By Priya Das
Indian Festival of Music and Dance Brings Home A Carnatic Aradhnai To NRIs in San Diego.
Every South Indian growing up in almost every major city between Delhi and Madras has some memory of the Thyagaraja Aradhanai: Melodious singing and rhythmic beats round the clock, the crinkle of rich kanjeevarams, the sharp commentaries by mamas, the reverence on the faces of the audience as maestros ascended the heights of achievement, the performing children looking quite grown up in their pattu pavadais and mundus; the aroma of vadais and kaapi, the ongoing musical discussion at home and en route.
In a bid to echo that time, and as an initiation ritual for the younger rasikas to broad-based Carnatic music; Indian Fine Arts Academy of San Diego celebrates ‘Indian Festival of Music and Dance’ this year, 3-5 April in San Diego. Following in the footsteps of the 30 year old Cleveland Aradhana, San Diego is going to resound with the performances of 19 artists from India and 9 from the US, complete with breakfast, lunch and dinner with a down-home flavor.
Over the weekend, attendees to the festival can look forward to, among others, such vocal maha-rathis as Sudha Ragunathan, known for her “beautiful vocal tapestries, soaring solos, and unusual timbres”; and ‘Bala Ratna’ S. Soumya. Bharati and Vijayalakshmi, renowned Mohiniyattam performers, will enthrall those looking for visual excitement. Bharati Shivaji has performed all over the world including at the International Edinburgh Festival , Bolshoi Theatre, Moscow, and the Conservatory Theatre at St.Petersburgh, Russia. A jugalbandi will crown the festival calendar: On Saturday, Ustad Irshad Khan and N. Ravikiran will have a musical face-off. Irshad Khan, is one of the world’s best sitar players and leading Surbahar (BassSitar) player, who’s performed in over 30 countries; and Ravikiran, is a child prodigy, who continues to scale excellence both as a vocalist and as an instrumentalist.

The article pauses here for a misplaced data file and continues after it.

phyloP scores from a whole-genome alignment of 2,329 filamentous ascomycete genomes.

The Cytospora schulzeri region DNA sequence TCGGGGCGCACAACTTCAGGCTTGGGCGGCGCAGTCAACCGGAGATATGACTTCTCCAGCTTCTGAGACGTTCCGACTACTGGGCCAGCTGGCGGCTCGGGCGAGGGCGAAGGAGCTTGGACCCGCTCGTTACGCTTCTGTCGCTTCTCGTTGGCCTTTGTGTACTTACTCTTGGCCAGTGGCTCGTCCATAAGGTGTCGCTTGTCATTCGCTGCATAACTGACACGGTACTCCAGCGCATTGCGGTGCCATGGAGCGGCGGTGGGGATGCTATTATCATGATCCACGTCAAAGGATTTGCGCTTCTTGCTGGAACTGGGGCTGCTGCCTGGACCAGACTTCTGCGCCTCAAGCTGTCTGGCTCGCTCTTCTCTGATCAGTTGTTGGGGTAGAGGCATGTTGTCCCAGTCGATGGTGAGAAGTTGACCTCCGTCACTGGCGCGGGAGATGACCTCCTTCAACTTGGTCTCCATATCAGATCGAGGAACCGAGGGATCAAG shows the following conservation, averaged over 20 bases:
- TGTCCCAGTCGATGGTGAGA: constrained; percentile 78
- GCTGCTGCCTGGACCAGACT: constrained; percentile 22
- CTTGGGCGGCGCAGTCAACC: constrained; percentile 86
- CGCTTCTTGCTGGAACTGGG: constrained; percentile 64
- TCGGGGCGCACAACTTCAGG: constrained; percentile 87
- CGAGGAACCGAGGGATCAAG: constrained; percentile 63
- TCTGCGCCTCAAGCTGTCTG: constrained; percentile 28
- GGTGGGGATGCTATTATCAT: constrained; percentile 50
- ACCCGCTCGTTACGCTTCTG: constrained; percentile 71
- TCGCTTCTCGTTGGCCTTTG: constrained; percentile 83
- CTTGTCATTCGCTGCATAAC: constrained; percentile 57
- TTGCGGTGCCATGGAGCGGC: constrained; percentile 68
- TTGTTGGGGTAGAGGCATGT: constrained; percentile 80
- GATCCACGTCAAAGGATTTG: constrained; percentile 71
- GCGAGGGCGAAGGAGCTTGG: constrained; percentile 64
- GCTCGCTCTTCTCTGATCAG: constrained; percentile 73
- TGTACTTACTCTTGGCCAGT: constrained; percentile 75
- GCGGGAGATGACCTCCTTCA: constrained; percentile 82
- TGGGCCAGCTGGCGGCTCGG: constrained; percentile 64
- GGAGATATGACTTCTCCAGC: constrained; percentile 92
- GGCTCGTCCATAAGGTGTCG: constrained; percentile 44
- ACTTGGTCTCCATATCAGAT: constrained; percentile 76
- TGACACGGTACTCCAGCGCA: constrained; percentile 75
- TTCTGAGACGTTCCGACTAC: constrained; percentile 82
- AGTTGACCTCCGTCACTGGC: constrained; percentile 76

Lending their own rich tones to those from India will be local/ US artists such as Shoba Sharma, (Bharata Natyam), Revathi Subramanian, (Vocal), Nishant Chandran (Violin), R. Radhakrishnan (Flute), Balu, Cleveland, OH (Kanjira), Kalyan Vaidyanathan (Mridangam), Raamkumar Balamoorthi (Mridangam) and Vinod Seetharaman (Mridangam). We are in the West, so can fusion be forgotten? Southern Californian Prasant Radhakrishnan, a critically acclaimed saxophonist versatile in both the Carnatic and jazz disciplines will present the unique vocal texture of his sound, noted for its expressive complexity and rhythmic ingenuity.
The goal of the Indian Festival of Music and Dance is to recreate the atmosphere that prevails at well established music halls such as the Music Academy and Narada Gana Sabha at Chennai, India. The festival will go a long way in furthering the mission of the organizer, Indian Fine Arts Academy, which was established to create an environment of learning and appreciation of Indian classical music, dance, and arts; and foster Indian culture among the younger generation of Indian Americans. Since September 2007, the organization has held 22 public benefit concerts featuring renowned classical musicians. Over 6,000 people attended and benefited from these events.
For more information, please visit www.indianfinearts.org or contact Shekar Viswanathan – email@example.com or Divya Devaguptapu- firstname.lastname@example.org
This is really cool…i am always impressed by the initiatives by individuals/ organizations who focus on building cultural infrastructure and platforms like waternoice popularizing it..
This is part of our intellectual property that actually is worldclass. Amitav Ghosh once said that there one domain where Indian practioners are truly achieved world class standards ( akin to German Engineering, US Software, China manufacturing) is Classical art forms like Hindustani, Carnatic , Dance etc